Over the last few days, I've been looking at the budget for each team in the Northwest division for both the upcoming season and the 2010-2011 season as well as taking a brief snapshot of each of their significant NHL level moves over the last month. In terms of budget expectations, I will use the following as a basic guideline with 56.8M as the cap figure for this season and 50.0M as the possible cap figure for 2010-2011 to see how flexible teams are if the cap declines:
Top 3 Forwards - 27.5%
Middle 6 Forwards - 20.0%
Top 4 Defenders - 27.5%
Goaltending - 10.0%
Bottom 8 players - 15.0%
Many of the statistics used for evaluation wouldn't be possible without the wonderful resources available at nhlnumbers.com, Behind the Net and Time on Ice (thanks Vic and Gabe). I have already taken a look at the Calgary Flames, Minnesota Wild and Colorado Avalanche. Today, I'll be looking at the Vancouver Canucks:
Budget 2009-2010 (56.8M Cap)
Top 3 Forwards - Sedin, Sedin, Samuelsson = 14.70 or 25.9%
Middle 6 Forwards - Demitra, Bernier, Burrows, Kesler, ???, ??? = 9.75 or 17.2%
Top 4 Defenders - Bieksa, Salo, Mitchell, Edler = 14.00 or 24.6%
Goaltending - Luongo, Raycroft = 7.25 or 12.8%
Bottom 8 Players - O'Brien, Rome, Nycholat, Johnson, Raymond, Hordichuk, Rypien, ??? = 5.98 or 10.5%
The Canucks were marginally outshot last year with a Corsi of -89. Yet they rode a PDO number of 102.0 all the way to a +30 goal differential at even strength and the Northwest division title. That they're slightly overbudget in net is entirely forgiveable given that they probably have the best netminder in the league. But once you get past Luongo and Kesler, there are no steals on this team. They have a mix of gusy that are on the back-end of their careers and are injury concerns (Demitra, Salo) or are being paid for potential that hasn't quite seen the light of day (Edler, Bieksa, Bernier). Samuelsson is a stretch on the first line, but that's where I expect him to play and with nearly 18M already tied up in their top three players it would be difficult to plug in another really big salary at forward while still maintaining the depth necessary to win. The middle 6 will almost surely include unsigned RFA Kyle Wellwood and one of Mason Raymond or Cody Hodgson. I didn't think the Canucks had a particularly good chance at winning last year and I don't think they've improved their roster from a year ago. Still, maybe this is the year Luongo gets hot at the right time. You never know.
1. Vancouver signs Daniel and Henrik Sedin to five year deals at 6.10M per year each. The Sedins are extremely talented players. They log the most even strength minutes on the team and they take on the best the other team has to offer although they usually do so in more offensive situations with Daniel taking 51 more offensive than defensive zone draws and Henrik taking 27 more. They more than deliver. On a team with a Corsi of -89, the Henrik managed to be +154 and Daniel was +160. When those numbers combine with the great percentages the Canucks put up this year the Sedins are outscoring the other team's big guns at a fantastic rate. At 3.5M per year each these guys were an absolute steal.
But what about 6.1M? Javageek put up a very interesting chart before the Sedins signed showing how much cap space teams tie up in their top two forwards and how much each team spends on a per point basis. At the time, he suggested that - based on point production alone - something around 5.0M per year each would have been fair value. If that's the case, the Canucks are spending an extra 2.2M on their top two scorers relative to the rest of the league. Now, obviously there is a lot more to the game than simply point production but this is a nice place to start. With most of the big fish in free agency having come and gone, I decided to look at all of the teams that are spending at least 10M on their top two forwards:
1. Pittsburgh (Crosby and Malkin at 17.4M)
2. New York (Gaborik and Drury at 14.6M)
3. Ottawa (Heatley and Spezza at 14.5M)
4. Washington (Ovechkin and Nylander at 14.4M)
5. San Jose (Thornton and Marleau at 13.5M)
6. Montreal (Gomez and Cammalleri at 13.4M)
7. Los Angeles (Kopitar and Smyth at 13.1M)
8. Tampa Bay (Lecavalier and St. Louis at 13M)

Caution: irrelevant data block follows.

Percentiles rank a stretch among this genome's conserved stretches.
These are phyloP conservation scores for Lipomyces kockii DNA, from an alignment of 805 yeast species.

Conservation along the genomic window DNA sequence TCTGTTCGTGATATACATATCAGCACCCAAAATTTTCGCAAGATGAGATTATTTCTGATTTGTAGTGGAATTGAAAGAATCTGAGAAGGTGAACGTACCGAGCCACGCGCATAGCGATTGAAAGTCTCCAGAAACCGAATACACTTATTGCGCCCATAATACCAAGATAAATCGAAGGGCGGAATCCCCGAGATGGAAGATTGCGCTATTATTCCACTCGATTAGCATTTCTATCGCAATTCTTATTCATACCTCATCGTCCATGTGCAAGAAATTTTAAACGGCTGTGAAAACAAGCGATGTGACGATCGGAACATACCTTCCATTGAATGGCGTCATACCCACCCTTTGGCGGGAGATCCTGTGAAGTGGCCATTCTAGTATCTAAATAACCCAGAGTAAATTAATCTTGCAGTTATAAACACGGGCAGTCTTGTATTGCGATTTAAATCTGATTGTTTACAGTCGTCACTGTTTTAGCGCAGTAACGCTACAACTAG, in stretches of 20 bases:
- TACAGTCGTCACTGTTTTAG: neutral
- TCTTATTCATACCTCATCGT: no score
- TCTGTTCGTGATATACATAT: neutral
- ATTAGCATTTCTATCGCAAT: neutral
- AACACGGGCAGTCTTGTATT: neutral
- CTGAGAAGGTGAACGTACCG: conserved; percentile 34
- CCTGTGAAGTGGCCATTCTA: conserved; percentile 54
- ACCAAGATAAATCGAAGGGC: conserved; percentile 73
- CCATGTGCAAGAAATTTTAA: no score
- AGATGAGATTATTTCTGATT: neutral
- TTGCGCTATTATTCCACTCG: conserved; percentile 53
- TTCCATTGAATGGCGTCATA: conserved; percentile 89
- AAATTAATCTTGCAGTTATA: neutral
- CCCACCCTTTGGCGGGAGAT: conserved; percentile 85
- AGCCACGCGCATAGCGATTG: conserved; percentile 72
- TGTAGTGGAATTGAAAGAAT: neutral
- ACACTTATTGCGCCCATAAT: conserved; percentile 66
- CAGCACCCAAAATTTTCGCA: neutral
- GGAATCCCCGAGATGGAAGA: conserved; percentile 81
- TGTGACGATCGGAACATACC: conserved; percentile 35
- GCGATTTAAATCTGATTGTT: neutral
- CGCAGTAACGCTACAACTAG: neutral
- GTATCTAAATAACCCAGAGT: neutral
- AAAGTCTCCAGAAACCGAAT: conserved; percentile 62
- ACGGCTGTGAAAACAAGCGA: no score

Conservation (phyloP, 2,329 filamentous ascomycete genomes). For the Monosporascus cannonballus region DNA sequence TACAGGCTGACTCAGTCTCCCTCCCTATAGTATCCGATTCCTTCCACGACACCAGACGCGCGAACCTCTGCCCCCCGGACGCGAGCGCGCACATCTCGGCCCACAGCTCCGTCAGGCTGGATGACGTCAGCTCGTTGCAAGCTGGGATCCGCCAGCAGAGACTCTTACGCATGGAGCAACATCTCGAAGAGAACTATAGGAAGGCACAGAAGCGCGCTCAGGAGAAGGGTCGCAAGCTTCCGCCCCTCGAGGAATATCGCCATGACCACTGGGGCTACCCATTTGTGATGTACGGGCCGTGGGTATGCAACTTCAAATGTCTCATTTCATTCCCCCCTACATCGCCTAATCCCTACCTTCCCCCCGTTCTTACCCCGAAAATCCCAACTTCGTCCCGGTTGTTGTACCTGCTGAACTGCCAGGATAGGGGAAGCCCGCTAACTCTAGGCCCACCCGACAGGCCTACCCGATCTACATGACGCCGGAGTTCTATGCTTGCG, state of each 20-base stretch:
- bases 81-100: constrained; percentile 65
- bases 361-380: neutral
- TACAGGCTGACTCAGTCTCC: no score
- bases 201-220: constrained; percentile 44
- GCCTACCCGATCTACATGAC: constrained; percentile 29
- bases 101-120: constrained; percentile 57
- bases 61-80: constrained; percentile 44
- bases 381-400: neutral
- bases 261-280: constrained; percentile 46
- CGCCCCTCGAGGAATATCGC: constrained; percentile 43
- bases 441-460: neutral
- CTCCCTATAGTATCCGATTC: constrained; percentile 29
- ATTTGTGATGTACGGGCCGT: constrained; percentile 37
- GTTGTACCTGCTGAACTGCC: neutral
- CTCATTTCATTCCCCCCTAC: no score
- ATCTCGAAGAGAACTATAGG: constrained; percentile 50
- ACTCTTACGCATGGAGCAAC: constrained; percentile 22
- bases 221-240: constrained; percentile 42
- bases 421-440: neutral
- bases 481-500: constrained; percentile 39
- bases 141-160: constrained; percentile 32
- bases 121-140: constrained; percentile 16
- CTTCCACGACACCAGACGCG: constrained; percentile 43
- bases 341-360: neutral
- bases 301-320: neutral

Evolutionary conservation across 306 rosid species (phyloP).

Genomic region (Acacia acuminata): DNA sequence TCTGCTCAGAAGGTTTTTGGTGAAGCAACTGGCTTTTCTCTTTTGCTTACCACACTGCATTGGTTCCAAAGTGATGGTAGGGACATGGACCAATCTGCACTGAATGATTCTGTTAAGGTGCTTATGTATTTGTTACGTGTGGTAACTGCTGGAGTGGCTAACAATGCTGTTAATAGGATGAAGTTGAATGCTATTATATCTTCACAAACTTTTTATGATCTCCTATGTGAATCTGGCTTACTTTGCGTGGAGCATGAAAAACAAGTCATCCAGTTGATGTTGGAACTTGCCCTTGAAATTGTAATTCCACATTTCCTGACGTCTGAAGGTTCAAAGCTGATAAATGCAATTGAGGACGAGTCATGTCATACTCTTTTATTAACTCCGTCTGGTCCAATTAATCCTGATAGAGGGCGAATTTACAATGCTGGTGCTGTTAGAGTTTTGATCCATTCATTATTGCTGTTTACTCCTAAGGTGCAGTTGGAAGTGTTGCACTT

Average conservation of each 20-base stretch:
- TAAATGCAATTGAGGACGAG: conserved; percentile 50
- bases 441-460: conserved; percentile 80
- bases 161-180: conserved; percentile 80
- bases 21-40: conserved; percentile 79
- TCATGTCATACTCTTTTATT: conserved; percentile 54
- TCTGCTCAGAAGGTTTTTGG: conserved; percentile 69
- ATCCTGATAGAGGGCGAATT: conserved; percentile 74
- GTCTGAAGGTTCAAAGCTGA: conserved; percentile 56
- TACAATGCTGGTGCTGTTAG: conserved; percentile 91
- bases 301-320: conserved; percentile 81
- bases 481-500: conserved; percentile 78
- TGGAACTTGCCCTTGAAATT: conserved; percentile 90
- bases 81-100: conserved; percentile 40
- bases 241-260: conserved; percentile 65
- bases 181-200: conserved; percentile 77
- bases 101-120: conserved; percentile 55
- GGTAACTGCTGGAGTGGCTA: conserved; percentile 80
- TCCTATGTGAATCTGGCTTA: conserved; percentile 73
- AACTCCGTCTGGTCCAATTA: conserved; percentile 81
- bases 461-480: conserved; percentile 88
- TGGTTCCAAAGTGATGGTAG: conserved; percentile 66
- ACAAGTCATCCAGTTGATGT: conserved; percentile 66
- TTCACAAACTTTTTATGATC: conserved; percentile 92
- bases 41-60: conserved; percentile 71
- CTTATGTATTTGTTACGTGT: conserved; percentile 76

9. Dallas (Richards and Ribeiro at 12.8M)
10. Detroit (Datsyuk and Zetterberg at 12.8M)
11. Buffalo (Vanek and Pominville at 12.4M)
12. Calgary (Iginla and Jokinen at 12.3M)
13. Philadephia (Briere and Richards at 12.3M)
14. Vancouver (Sedin and Sedin at 12.2M)
15. Carolina (Stall and Brind'Amour at 11.9M)
16. New Jersey (Elias and Rolston at 11.1M)
17. Anaheim (Getzlaf and Perry at 10.7M)
18. Saint Louis (Kariya and MacDonald at 10.7M)
19. Atlanta (Kovalchuk and Antropov at 10.5M)
20. Colorado (Stastny and Hejduk at 10.5M)
This shows that the Canucks are at about the mid-point of the league in terms of paying their offensive stars. In terms of value I think the Canucks have done pretty well. The only pair lower than them that I think is probably better is Anaheim's but of the pairs ahead of them I think the Sedins are superior to at least Buffalo, Dallas, Tampa and Montreal. There's a good argument that this is a good deal for the Canucks and for the Sedins. They're being paid in the same range as most other players of their quality and the contracts, at a glance, don't look out of place. Still, the Canucks have been outperforming their contracts by a wide margin for a couple of years. With the Canucks getting these new deals, they won't be able to provide the same kind of value and the Canucks are going to need to unearth some value deals in other positions just to maintain what they accomplished last season.
2. Tampa Bay signs Mattias Ohlund to a seven year deal at 3.75M per year. Ohlund is a good defenceman and a good teammate, the kind of person that organizations ought to strive to keep around. In the end, Ohlund got a fantastic deal and one that I don't blame the Canucks for not matching. Even if Ohlund sails into retirment once the money gets smaller, that doesn't happen until he turns 37 and by that time he could be well past his best before date. Still, the departure of Ohlund is a hit to the blueline and one that the Canucks didn't end up doing much to repair. Although the top 4 looks pretty good, one injury puts Shane O'Brien in the top 4 and that's a place no organization should want to be. With Ohlund's departure, defensive depth becomes a definite area of need.
3. Vancouver signs Aaron Rome to a one year deal at 0.53M per year, Nolan Baumgartner to a two year deal at 0.55M per year and Lawrence Nycholat to a one year deal at 0.50M per year. These guys aren't exactly what I'd had in mind. Only two of these players (at most) will be on the Canucks roster to start the year. They all have some experience at the NHL level but none of them have established themselves as full-time NHL players. At this point, one of them will be in the Canucks bottom pairing. If they don't sign anybody else (which would probably be foolish) at least the Canucks have given themselves some options. If they do sign one more established defender, these three make a very solid 7 through 9 on the defensive depth chart.